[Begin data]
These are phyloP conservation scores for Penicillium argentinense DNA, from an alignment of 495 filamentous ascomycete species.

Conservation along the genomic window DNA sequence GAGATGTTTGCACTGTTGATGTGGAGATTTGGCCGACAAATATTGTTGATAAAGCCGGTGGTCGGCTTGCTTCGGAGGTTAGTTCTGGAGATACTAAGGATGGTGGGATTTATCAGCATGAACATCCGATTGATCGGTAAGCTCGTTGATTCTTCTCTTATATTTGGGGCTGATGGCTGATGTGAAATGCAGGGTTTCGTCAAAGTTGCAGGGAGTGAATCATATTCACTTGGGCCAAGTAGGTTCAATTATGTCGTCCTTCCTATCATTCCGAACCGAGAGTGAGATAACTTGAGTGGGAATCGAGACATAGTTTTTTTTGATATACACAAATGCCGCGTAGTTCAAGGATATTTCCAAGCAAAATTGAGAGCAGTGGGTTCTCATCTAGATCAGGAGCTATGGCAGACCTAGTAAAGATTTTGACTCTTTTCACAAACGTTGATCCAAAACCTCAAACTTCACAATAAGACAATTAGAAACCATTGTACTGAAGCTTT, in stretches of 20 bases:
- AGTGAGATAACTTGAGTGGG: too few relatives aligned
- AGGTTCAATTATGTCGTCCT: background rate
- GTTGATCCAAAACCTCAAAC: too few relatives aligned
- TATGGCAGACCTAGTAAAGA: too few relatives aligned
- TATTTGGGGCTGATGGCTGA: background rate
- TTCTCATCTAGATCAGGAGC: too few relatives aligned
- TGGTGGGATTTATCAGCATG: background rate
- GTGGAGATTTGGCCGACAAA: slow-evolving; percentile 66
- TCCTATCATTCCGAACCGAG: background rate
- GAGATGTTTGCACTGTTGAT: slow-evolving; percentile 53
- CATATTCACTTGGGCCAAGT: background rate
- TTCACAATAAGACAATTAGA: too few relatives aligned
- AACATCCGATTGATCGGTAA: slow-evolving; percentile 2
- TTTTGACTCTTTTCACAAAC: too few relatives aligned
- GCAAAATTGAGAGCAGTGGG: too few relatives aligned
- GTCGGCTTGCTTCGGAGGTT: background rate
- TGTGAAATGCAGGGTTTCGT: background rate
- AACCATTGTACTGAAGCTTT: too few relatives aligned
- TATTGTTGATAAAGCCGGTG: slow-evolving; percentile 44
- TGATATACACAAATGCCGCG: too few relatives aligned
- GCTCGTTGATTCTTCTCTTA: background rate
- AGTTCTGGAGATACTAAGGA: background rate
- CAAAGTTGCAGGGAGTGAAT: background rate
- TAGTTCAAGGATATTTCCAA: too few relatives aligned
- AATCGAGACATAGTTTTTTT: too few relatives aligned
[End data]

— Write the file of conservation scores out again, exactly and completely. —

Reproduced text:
These are phyloP conservation scores for Penicillium argentinense DNA, from an alignment of 495 filamentous ascomycete species.

Conservation along the genomic window DNA sequence GAGATGTTTGCACTGTTGATGTGGAGATTTGGCCGACAAATATTGTTGATAAAGCCGGTGGTCGGCTTGCTTCGGAGGTTAGTTCTGGAGATACTAAGGATGGTGGGATTTATCAGCATGAACATCCGATTGATCGGTAAGCTCGTTGATTCTTCTCTTATATTTGGGGCTGATGGCTGATGTGAAATGCAGGGTTTCGTCAAAGTTGCAGGGAGTGAATCATATTCACTTGGGCCAAGTAGGTTCAATTATGTCGTCCTTCCTATCATTCCGAACCGAGAGTGAGATAACTTGAGTGGGAATCGAGACATAGTTTTTTTTGATATACACAAATGCCGCGTAGTTCAAGGATATTTCCAAGCAAAATTGAGAGCAGTGGGTTCTCATCTAGATCAGGAGCTATGGCAGACCTAGTAAAGATTTTGACTCTTTTCACAAACGTTGATCCAAAACCTCAAACTTCACAATAAGACAATTAGAAACCATTGTACTGAAGCTTT, in stretches of 20 bases:
- AGTGAGATAACTTGAGTGGG: too few relatives aligned
- AGGTTCAATTATGTCGTCCT: background rate
- GTTGATCCAAAACCTCAAAC: too few relatives aligned
- TATGGCAGACCTAGTAAAGA: too few relatives aligned
- TATTTGGGGCTGATGGCTGA: background rate
- TTCTCATCTAGATCAGGAGC: too few relatives aligned
- TGGTGGGATTTATCAGCATG: background rate
- GTGGAGATTTGGCCGACAAA: slow-evolving; percentile 66
- TCCTATCATTCCGAACCGAG: background rate
- GAGATGTTTGCACTGTTGAT: slow-evolving; percentile 53
- CATATTCACTTGGGCCAAGT: background rate
- TTCACAATAAGACAATTAGA: too few relatives aligned
- AACATCCGATTGATCGGTAA: slow-evolving; percentile 2
- TTTTGACTCTTTTCACAAAC: too few relatives aligned
- GCAAAATTGAGAGCAGTGGG: too few relatives aligned
- GTCGGCTTGCTTCGGAGGTT: background rate
- TGTGAAATGCAGGGTTTCGT: background rate
- AACCATTGTACTGAAGCTTT: too few relatives aligned
- TATTGTTGATAAAGCCGGTG: slow-evolving; percentile 44
- TGATATACACAAATGCCGCG: too few relatives aligned
- GCTCGTTGATTCTTCTCTTA: background rate
- AGTTCTGGAGATACTAAGGA: background rate
- CAAAGTTGCAGGGAGTGAAT: background rate
- TAGTTCAAGGATATTTCCAA: too few relatives aligned
- AATCGAGACATAGTTTTTTT: too few relatives aligned